This note was originally published
at 8am on November 22, 2011.
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“In a time of turbulence and change, it is more true than ever that knowledge is power.”
-John F. Kennedy
Contextualizing market moves within the scope of Global Macro fundamentals is as critical right now as it’s ever been. That’s why we built a firm around our multi-factor, multi-duration, Global Macro risk management process.
Every morning we wake up at the same time and do the same thing. We Embrace Uncertainty. Functionally, what that means is that price, volatility, and volume factors strike our models on a real-time basis – and we accept them for what they are.
Much like the rain and tide pounding the contour of an ocean line, what you end up seeing is what you get – patterns. Time and patterns create a series of probabilities, scenarios, and ranges. This is how we apply Chaos Theory to markets.
Back to the Global Macro Grind…
This morning’s embrace of uncertainty issued me a not-so-friendly risk management kiss. I’m in a hotel room on the road – and that’s not cool coming from a laptop. But I guess that’s too bad for me – the market doesn’t care about how I am positioned.
I am long the US Dollar and short the Euro.
The Germans decided to support the Euro this morning by telling the rest of the world’s Bailout Beggars to go pound sand. This isn’t the kind of sand in Benoit Mandelbrot’s fractal model (falling one grain at time). This is the big beachhead of fluffy expectations stuff.
“We don’t have any new bazooka to pull out of the bag… we see no alternative to the policy we are following… we need to tell markets very clearly – and this must be done soon – that there is no other way forward than the one we’re pursuing.” –Michael Meister
Meister, one of Merkel’s senior guys, went on to add that if Italian and the French central planners don’t like that, they can go pound some more sand, and “sit tight through the turbulence.”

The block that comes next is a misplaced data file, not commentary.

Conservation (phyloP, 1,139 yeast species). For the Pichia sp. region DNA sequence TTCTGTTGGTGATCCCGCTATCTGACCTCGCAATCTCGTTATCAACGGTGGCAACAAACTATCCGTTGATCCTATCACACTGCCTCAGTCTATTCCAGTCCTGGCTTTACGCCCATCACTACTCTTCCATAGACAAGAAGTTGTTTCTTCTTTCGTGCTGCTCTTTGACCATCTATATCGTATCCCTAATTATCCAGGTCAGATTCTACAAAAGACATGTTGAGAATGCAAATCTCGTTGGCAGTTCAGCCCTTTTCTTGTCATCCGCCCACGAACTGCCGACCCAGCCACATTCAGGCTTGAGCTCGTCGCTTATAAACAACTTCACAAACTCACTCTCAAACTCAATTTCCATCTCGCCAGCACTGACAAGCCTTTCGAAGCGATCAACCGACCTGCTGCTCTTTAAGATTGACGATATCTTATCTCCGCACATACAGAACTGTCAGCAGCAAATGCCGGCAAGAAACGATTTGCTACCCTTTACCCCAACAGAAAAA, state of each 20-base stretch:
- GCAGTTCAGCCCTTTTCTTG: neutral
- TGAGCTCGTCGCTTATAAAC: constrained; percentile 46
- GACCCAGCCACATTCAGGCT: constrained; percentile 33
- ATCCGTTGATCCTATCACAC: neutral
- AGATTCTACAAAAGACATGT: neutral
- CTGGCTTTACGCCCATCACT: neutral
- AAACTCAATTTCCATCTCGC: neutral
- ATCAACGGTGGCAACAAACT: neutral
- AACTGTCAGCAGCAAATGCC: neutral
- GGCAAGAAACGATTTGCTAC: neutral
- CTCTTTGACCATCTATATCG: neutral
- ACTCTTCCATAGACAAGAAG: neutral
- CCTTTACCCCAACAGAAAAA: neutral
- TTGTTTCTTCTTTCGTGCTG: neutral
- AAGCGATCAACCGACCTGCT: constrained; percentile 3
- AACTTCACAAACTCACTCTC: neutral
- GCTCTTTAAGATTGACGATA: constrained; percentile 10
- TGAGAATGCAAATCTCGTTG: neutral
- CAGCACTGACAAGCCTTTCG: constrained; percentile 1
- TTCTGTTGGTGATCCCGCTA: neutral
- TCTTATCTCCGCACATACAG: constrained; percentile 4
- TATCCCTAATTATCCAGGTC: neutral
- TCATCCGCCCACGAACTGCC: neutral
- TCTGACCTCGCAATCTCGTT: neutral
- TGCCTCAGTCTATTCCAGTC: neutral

The Euro finally bounced on that (I know – how dare the Germans defend the common currency and purchasing power of their people!), rallying straight back up to an immediate-term TRADE zone of resistance ($1.35-1.36).
In turn, the US Dollar sold off, holding immediate-term TRADE support of $77.07 (US Dollar Index).
Thankfully, it will take more than one morning, week, or month of Powerful Turbulence to take me out of this globally interconnected game of risk. Pursuing its outcomes is what I love to do. And I love being long our King Dollar theme on red.
Dollar Down = reflation of some of yesterday’s deflation. Dollar up = Deflates The Inflation.
Since 71% of US GDP = Consumption, that’s what we need to see more of to bring growth back in the country – not another super-committee of central planners. Newt has that part of it right.
Strong Dollar = Strong America. Period.
While that may create some Powerful Turbulence in the stock market in the short-run, in the long-run most of our children and grandchildren won’t be dead.
The short-run performance of the stock market doesn’t reflect the long-term health of the country – full employment and price stability do.
US stocks are down -12.5%, -7.6%, and -5.6% from their April, October, and November highs, respectively. Volatility (VIX) is up +120% since April’s SP500 price of 1363. Unemployment in America hasn’t moved off of 9%.
Having learned the 1920s lessons of structural unemployment and price volatility the hard way, maybe there’s a part of this that the Germans have right for the long-run too.
My immediate-term support and resistance ranges for Gold, Oil, German DAX, and the SP500 are now $1684-1722, $95.35-98.42, 5567-5769, and 1186-1203, respectively.
Best of luck out there today,
Keith R. McCullough
Chief Executive Officer